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Stegelin talks the power of political cartoons in the Trump era

Drawn to the Absurd

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There is a well-trodden line in the story of American political cartoons. The quotation is attributed to William M. Tweed, a powerful political insider, who along with his fellow Tammany Hall co-conspirators fleeced the New York City treasury out of an estimated $200 million in the mid to late 1800s.

"Stop them damned pictures," Tweed shouted in response to an 1871 Harper's Weekly cartoon that depicted he and his accomplices pointing to one another along with the question, "Who stole the people's money?" Tweed would go on to offer cartoonist Thomas Nast a half-million dollar bribe if he would simply disappear — because the political conman knew not to underestimate the influence of a powerful image and a few well-placed words.

"I don't care so much what the papers write about me. My constituents can't read," "Boss" Tweed is quoted as saying. "But damn it, they can see pictures."

Nineteenth-century literacy rates aside, it's hard to dismiss Tweed's words today. And it's just as difficult to ignore the role that editorial cartoonists like Charleston's own Steve Stegelin play in their communities as an increasingly absurd 24-hour news cycle slowly grinds us all down to a fine powder.

"Half the time now it seems like I can do a cartoon where I throw in the very same words that someone spoke, and that could be three panels of a strip — showing real-life events and dialogue, and then leave that fourth panel to show the irony or hypocrisy in it," Stegelin says, describing the challenges of lampooning modern-day politics. "Trump is kind of like a parody in himself. It's very hard to satirize a parody, but it does speak to the absurdity of everything that's happened over the past few years."

Speaking on Oct. 25 as a part of the Charleston Library Society's Wide Angle Lunch series, Stegelin will walk guests through his life in indie comics, as well as the perils of being a political cartoonist during the Trump era. Readers of the City Paper are likely familiar with Stegelin's illustrations, whether they be drawing attention to the criminal exploits described in the Blotter or his own biting satirical cartoons. But the artist's beginnings go back to when he created an award-winning comic strip for his college newspaper. After graduation, Stegelin managed to take the characters he had created and develop them into bimonthly indie comic, Boondoggle. Lasting into the late '90s before transitioning into a web comic, Boondoggle allowed Stegelin to develop his exaggerated and recognizable style.

"There is definitely a lot of trial and error. I look back on it now, and I was probably getting ahead of myself trying to do an entire comic run right out of college," he says. "I look back at the Boondoggle run and see leaps and bounds between issues where I can see that I learned stuff. I learned what worked, what didn't work, what to experiment with. That's where my style developed."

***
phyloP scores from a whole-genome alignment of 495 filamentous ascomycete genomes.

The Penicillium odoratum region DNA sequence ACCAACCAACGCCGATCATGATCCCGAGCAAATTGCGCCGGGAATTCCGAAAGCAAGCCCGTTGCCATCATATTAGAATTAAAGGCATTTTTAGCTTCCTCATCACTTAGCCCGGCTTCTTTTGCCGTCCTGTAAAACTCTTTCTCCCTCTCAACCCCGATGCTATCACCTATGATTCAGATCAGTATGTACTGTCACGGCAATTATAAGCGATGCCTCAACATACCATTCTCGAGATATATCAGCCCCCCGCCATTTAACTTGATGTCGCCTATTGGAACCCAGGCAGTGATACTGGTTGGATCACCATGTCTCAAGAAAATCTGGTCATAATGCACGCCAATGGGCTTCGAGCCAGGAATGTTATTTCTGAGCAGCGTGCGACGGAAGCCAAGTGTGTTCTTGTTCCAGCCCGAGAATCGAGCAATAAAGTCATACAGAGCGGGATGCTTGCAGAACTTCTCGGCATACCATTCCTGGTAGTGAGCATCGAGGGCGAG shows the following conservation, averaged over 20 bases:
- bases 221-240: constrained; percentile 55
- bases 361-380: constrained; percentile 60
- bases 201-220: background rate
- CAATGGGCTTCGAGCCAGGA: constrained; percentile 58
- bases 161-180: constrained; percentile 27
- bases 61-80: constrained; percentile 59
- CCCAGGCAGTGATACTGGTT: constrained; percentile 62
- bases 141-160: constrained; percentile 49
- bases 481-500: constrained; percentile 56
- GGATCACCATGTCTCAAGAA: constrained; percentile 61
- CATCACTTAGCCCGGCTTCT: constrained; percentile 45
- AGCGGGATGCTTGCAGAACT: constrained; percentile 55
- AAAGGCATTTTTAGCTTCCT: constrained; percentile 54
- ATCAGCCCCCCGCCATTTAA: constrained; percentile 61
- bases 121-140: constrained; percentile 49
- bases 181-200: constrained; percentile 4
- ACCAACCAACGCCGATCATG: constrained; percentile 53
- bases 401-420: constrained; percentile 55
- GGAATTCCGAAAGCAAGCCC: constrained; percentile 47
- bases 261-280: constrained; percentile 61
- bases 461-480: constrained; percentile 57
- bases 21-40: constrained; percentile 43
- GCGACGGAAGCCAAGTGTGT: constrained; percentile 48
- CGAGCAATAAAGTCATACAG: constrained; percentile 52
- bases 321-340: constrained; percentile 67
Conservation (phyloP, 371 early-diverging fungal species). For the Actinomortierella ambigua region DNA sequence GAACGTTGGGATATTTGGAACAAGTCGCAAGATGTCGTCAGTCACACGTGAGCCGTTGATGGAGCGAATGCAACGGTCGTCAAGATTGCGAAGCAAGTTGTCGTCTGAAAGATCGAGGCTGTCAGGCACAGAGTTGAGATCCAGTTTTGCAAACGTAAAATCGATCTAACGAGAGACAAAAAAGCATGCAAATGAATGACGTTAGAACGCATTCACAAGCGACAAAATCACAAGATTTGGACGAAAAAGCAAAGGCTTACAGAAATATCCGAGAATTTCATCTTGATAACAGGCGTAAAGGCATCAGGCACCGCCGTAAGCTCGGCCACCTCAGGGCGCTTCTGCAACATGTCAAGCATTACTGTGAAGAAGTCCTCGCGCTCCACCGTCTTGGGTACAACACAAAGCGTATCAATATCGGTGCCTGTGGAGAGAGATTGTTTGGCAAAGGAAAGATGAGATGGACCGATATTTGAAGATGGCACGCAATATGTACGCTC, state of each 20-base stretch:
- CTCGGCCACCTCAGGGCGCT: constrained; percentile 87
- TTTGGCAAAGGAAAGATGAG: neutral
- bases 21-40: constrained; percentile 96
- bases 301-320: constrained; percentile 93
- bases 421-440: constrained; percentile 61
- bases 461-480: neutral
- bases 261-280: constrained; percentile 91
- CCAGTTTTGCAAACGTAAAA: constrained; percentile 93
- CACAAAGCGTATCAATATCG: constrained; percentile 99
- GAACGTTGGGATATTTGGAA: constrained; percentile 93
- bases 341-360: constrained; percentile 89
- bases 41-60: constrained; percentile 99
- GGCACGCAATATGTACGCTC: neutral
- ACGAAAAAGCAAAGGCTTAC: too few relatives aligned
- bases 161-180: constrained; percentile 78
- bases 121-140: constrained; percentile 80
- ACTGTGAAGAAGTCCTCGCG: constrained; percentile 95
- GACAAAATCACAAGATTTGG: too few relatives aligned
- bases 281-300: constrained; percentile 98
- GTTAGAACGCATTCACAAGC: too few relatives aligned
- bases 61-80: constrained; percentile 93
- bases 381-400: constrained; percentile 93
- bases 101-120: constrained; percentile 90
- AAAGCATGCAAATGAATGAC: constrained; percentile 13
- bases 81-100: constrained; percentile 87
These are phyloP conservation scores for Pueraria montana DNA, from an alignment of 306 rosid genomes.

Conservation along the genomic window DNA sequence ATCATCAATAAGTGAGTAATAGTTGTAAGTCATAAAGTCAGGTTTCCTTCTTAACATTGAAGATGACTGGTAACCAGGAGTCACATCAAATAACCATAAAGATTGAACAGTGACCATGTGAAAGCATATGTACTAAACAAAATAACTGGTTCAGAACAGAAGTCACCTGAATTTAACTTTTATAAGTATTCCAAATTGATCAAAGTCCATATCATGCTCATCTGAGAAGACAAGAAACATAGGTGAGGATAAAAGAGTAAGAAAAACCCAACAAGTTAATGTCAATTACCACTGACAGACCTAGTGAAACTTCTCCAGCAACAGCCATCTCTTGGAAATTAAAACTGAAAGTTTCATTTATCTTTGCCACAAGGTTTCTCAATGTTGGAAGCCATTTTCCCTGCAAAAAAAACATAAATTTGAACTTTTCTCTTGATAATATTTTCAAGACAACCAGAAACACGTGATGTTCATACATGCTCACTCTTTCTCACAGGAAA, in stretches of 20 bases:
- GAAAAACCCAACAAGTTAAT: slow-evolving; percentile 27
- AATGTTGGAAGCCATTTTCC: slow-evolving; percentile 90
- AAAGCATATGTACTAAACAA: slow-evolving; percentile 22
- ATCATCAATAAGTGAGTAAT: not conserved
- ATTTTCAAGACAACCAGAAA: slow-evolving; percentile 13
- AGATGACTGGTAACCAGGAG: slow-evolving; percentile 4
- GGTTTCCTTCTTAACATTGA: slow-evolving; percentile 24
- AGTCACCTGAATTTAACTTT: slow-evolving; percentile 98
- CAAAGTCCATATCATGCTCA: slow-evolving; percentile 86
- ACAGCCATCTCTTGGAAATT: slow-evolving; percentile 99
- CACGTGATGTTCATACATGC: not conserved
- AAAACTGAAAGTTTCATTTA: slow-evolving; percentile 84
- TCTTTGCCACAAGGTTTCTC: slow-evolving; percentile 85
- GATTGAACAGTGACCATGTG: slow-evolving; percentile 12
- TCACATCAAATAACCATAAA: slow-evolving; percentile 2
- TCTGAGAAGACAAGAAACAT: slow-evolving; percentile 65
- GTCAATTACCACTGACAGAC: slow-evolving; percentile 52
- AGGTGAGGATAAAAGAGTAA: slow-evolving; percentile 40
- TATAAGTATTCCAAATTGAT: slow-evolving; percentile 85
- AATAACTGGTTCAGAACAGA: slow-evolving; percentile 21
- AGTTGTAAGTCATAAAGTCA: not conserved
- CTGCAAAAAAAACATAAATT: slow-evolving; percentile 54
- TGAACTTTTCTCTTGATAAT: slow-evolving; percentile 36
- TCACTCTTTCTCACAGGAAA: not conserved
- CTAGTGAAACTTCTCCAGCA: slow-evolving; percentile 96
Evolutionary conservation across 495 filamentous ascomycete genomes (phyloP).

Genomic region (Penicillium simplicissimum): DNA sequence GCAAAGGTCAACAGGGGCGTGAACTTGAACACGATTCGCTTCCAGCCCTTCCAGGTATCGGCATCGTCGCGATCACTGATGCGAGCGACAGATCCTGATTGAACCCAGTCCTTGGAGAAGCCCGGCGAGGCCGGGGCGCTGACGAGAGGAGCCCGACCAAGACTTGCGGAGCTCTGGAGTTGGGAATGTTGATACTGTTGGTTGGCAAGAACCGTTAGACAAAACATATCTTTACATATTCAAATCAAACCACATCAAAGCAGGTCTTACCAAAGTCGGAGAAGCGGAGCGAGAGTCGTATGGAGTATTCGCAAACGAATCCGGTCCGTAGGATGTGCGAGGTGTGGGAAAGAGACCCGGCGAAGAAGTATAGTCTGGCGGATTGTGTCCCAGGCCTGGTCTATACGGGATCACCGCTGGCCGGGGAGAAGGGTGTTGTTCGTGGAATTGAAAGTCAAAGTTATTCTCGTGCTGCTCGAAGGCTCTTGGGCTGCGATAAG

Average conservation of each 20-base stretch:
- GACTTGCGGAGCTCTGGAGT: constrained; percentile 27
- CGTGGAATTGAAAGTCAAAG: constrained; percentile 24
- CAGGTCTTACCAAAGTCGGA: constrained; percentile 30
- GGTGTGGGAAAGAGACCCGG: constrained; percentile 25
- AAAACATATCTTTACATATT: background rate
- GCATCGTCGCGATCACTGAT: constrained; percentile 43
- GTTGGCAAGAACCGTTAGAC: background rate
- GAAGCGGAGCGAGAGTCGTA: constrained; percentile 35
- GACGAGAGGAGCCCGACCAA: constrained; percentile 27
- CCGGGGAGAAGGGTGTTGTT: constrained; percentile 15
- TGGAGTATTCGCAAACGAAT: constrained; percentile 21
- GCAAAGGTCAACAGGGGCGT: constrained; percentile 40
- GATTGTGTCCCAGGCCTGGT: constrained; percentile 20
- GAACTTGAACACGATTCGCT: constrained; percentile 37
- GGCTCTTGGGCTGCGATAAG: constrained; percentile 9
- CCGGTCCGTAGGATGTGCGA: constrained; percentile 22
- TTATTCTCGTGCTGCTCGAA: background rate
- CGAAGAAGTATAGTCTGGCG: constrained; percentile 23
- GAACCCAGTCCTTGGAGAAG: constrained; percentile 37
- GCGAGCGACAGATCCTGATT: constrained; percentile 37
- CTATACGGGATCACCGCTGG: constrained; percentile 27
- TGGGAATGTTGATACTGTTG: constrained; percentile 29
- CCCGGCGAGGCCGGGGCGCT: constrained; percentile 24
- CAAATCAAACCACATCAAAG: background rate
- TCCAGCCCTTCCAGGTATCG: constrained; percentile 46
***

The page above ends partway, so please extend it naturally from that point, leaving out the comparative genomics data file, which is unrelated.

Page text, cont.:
After leaving Boondoggle behind, Stegelin went on to further grow his skills at the City Paper. It's been more than 14 years since Stegelin's work first appeared in Charleston's alt-weekly. Unsurprisingly, it didn't take long for him to strike a few nerves.

"The moment I knew I had arrived at the City Paper was only a few months into my career there. They had the Hunley funeral. They found the Hunley, dug it up from its trench, and were going to bury and have a memorial for all the soldiers. They had a horse-drawn hearse, a lot of pomp and circumstance," Stegelin recalls. "We were being inundated with Confederate soldier re-enactors from all over the country. So we had a strip showing the hearse being marched backwards to kind of match the thinking of a lot of the attendees. It was a commentary about those who are still holding tight to the idea that the Civil War was not over yet."

Following the comic's publication, the City Paper office was inundated with angry letters and phone calls from all across the Southeast. Although, perhaps thanks to old fashioned Southern gentility, Stegelin was told that these were the most polite and mannered complaints the paper had ever received.

So, whether it's outing corrupt politicians in the late 1800s or mocking those who prefer to keep their heads firmly rooted in that era, editorial cartooning remains a powerful tool to get one's opinion across and effectively reach an audience. How readers react is an entirely different challenge.

"Either I'm going to make you laugh or piss you off. That's the goal essentially. That and the fact that I can do it in a split second. If you read an article or opinion piece, you may start to build up the counter argument in your head," says Stegelin. "With an editorial cartoon — with the visual format and the quick read of it — there is less time to formulate that counter argument. So I think there is more of a visceral reaction to it. It's not a slow burn. It's more of a sock in the face. There you go. There's your joke. I think that's the power to it."

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